Behind the Desk
Name: Lynne Connolly
Position: Global Head of Inclusion and Diversity
Company: Standard Life Aberdeen plc
Number of employees: Headquartered in Scotland and listed in the UK, Standard Life Aberdeen employs around 6,000 people in 52 locations worldwide. We manage and administer over £577.5bn of assets (as of June 30, 2019).
Short overview of organisation: Our aim is to build a world-class investment company and create long-term meaningful relationships with all our stakeholders. We develop innovative products and services to meet the evolving needs of investors and savers. All of this is supported by our talented people across the globe.
What is the greatest recurring challenge you come across in your role, and what’s your strategy for dealing with it?
Inclusion has to be a long-term focus as it includes reshaping behaviours and workplace cultures which have formed as a result of influences across industries, societies, education and even families. My approach is to embed this into what we stand for as a company and to keep a relentless and sustained attention on making progress amongst the many competing priorities. Understanding that this is not about big initiatives or doing something separate to what we do every day is key – it’s about the daily experiences our people feel and see and encouraging people at all levels of our company to take practical steps to create a more inclusive environment around them.
Who, or what, drives you or inspires you?
I’m driven by creating equal chances and by a belief that everyone, regardless of their background, should have the opportunity to reach their potential. This then leads to many societal and economic benefits for everyone – too many to list here!
What is your long-term vision for the organisation that you lead?
To create a great place to work where our people thrive – a place where our people feel able to bring all that is unique about them to work and where we bring our diverse talents together to deliver great outcomes for our clients and customers.
What keeps you awake at night?
How long the change takes. I’m a naturally impatient person so when, for example, it is still estimated to take 70 years to achieve full gender equality in the workplace, that frustrates me.
What makes a good leader great?
Their passion and values. Leaders who are authentic, compelling and whose words and actions match create followership and have a far bigger and longer lasting impact.
Have you had a mentor, and what did he/she add to your development?
I’ve had several mentors at different stages of my career and for different reasons. Most often it’s about having a safe space to talk through opportunities and challenges and to get a different perspective – diverse thinking at its best!
Even leaders aren’t the finished article. What’s next in your leadership development journey?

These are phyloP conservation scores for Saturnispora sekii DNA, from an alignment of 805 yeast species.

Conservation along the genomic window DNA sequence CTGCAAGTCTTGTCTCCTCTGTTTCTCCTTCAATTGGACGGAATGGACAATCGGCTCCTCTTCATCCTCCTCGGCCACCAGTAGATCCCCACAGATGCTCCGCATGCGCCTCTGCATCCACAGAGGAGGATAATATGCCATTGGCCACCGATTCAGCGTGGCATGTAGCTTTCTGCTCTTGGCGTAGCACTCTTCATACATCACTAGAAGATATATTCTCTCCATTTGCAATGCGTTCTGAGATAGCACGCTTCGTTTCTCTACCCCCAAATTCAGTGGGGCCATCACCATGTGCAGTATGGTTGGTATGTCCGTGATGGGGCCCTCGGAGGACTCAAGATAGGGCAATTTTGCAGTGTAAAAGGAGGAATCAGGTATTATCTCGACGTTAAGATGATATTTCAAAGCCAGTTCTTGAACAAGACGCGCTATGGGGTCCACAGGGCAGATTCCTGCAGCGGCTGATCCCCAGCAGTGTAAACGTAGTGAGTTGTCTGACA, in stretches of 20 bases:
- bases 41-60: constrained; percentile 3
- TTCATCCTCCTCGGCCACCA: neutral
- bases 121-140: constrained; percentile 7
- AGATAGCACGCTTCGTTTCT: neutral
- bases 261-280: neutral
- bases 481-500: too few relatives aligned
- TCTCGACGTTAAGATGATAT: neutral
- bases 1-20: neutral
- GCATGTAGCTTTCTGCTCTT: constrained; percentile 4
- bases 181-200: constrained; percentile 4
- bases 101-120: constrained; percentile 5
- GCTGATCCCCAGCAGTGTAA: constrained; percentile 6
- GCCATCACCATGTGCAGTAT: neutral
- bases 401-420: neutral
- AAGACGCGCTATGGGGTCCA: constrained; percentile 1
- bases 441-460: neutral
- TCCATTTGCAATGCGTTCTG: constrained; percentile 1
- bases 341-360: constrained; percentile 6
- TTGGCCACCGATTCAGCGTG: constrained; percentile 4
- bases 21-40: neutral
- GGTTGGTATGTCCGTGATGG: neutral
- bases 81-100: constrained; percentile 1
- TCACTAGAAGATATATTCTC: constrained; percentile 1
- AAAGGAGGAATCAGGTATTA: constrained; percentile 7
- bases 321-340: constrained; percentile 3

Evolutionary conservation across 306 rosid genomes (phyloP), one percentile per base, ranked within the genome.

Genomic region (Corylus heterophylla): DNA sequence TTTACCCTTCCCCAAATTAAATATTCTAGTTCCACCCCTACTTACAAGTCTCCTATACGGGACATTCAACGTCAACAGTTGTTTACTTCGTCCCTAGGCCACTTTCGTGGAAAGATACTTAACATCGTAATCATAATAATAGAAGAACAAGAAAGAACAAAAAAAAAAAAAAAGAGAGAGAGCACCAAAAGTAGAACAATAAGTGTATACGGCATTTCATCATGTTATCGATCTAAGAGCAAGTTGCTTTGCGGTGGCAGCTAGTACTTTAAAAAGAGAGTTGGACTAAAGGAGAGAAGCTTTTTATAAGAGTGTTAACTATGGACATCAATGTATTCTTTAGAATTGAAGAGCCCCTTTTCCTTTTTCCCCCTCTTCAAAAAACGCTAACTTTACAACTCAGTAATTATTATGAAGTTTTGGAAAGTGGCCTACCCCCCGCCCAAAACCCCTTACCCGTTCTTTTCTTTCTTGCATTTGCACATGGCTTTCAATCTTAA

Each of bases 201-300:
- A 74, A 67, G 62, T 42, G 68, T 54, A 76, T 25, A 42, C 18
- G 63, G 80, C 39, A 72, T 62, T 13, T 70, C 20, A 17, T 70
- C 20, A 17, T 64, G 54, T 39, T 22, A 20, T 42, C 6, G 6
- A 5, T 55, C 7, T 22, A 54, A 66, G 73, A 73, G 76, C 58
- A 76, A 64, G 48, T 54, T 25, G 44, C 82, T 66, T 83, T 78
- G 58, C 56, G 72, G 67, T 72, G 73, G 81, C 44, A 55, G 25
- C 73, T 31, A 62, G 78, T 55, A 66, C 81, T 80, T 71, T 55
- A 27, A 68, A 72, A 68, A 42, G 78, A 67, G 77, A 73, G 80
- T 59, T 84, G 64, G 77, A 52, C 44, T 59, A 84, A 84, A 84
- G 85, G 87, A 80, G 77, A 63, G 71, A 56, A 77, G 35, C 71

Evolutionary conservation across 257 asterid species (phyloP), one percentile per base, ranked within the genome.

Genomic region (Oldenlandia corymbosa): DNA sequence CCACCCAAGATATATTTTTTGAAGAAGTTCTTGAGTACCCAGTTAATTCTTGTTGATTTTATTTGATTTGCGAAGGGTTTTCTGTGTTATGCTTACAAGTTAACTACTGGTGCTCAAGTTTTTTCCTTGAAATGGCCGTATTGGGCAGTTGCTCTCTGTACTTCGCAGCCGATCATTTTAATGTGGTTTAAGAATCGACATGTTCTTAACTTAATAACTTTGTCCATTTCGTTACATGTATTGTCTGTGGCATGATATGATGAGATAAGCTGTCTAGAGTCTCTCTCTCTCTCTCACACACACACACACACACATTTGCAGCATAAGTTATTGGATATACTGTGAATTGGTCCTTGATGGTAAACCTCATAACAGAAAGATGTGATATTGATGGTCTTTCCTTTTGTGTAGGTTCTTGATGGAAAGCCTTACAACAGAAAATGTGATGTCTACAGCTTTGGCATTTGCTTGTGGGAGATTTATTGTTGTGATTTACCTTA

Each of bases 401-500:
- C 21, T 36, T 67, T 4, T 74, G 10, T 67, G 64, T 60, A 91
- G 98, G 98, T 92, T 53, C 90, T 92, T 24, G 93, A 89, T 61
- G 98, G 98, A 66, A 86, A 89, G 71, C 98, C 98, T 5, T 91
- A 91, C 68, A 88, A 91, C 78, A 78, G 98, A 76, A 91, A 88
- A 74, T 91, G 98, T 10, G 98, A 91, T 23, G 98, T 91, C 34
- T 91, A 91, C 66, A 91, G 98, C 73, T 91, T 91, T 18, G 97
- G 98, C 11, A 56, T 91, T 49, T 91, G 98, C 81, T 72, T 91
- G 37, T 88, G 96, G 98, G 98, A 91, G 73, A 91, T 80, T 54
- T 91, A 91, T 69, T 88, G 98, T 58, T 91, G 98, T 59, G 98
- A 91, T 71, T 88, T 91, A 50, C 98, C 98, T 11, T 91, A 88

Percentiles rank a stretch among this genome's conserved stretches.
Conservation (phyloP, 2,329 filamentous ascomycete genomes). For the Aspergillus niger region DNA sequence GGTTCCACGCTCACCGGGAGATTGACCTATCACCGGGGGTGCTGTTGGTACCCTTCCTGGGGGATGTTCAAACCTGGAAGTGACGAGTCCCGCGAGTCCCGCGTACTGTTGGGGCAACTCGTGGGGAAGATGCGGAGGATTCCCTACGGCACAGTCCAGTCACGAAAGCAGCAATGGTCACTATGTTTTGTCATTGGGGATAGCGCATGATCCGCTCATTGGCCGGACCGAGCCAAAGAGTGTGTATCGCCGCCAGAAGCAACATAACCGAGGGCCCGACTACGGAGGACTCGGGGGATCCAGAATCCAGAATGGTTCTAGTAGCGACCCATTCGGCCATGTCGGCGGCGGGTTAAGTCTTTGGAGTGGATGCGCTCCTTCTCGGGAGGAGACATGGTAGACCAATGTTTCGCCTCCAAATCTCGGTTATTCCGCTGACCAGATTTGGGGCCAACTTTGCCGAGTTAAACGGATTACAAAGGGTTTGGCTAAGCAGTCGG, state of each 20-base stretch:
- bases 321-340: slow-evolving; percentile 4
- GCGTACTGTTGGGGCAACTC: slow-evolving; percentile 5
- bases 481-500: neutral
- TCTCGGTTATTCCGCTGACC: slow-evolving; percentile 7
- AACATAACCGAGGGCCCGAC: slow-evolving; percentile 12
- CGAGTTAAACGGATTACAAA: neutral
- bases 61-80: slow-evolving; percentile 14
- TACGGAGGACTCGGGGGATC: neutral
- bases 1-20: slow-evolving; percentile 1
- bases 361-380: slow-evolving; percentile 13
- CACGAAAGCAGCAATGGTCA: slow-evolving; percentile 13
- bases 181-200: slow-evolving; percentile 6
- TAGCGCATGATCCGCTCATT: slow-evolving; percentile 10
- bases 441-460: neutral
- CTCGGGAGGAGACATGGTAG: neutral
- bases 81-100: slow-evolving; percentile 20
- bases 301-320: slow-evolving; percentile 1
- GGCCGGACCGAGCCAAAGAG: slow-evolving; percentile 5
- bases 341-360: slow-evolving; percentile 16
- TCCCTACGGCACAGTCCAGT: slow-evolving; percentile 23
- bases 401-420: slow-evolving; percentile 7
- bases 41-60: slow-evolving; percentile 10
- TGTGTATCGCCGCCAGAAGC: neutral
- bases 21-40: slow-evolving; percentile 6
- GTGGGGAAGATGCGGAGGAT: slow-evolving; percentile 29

I believe that there is always something to learn and I love surrounding myself with new people with new ideas. I’d like to continue to build my external leadership of inclusion across our sector and will continue to do so using my recent IoD Scotland award as a platform.
What is the ‘next big thing’ that will transform your sector?
Innovation on all fronts is important and my sector (financial services) is changing so rapidly. Start-up financial companies will continue to place immense pressure on more established companies like mine and the expectations of both customers and those who work with us will continue to diversify with demographic change and the global landscape. Companies who are truly inclusive will be able to transform the sector through attracting more diverse talent to better understand our diverse customers and drive more innovation through bringing together our creative ideas.
What piece of technology do you rely on most?
For the job I do, I love using technology that makes it easy to enable sharing and dialogue – in other words, inclusive by its very nature.
What is your favourite social media platform, and what does it bring to your business/organisation?
I personally enjoy using LinkedIn as it is flexible in terms of the content which can be both shared and accessed. I don’t believe that one company alone can progress inclusion in isolation, so I enjoy both sharing what we are doing as a company and learning from others.
What needs fixed?
For me it’s about changing the perception of my industry, so it is better understood and is attractive and accessible to all types of talent, wherever they are located and whatever their background and experience.
What leadership advice would you give your younger self?
I’d grow my confidence more quickly to put forward my perspective while still respecting others’ views. I spent a lot of my early career being apologetic.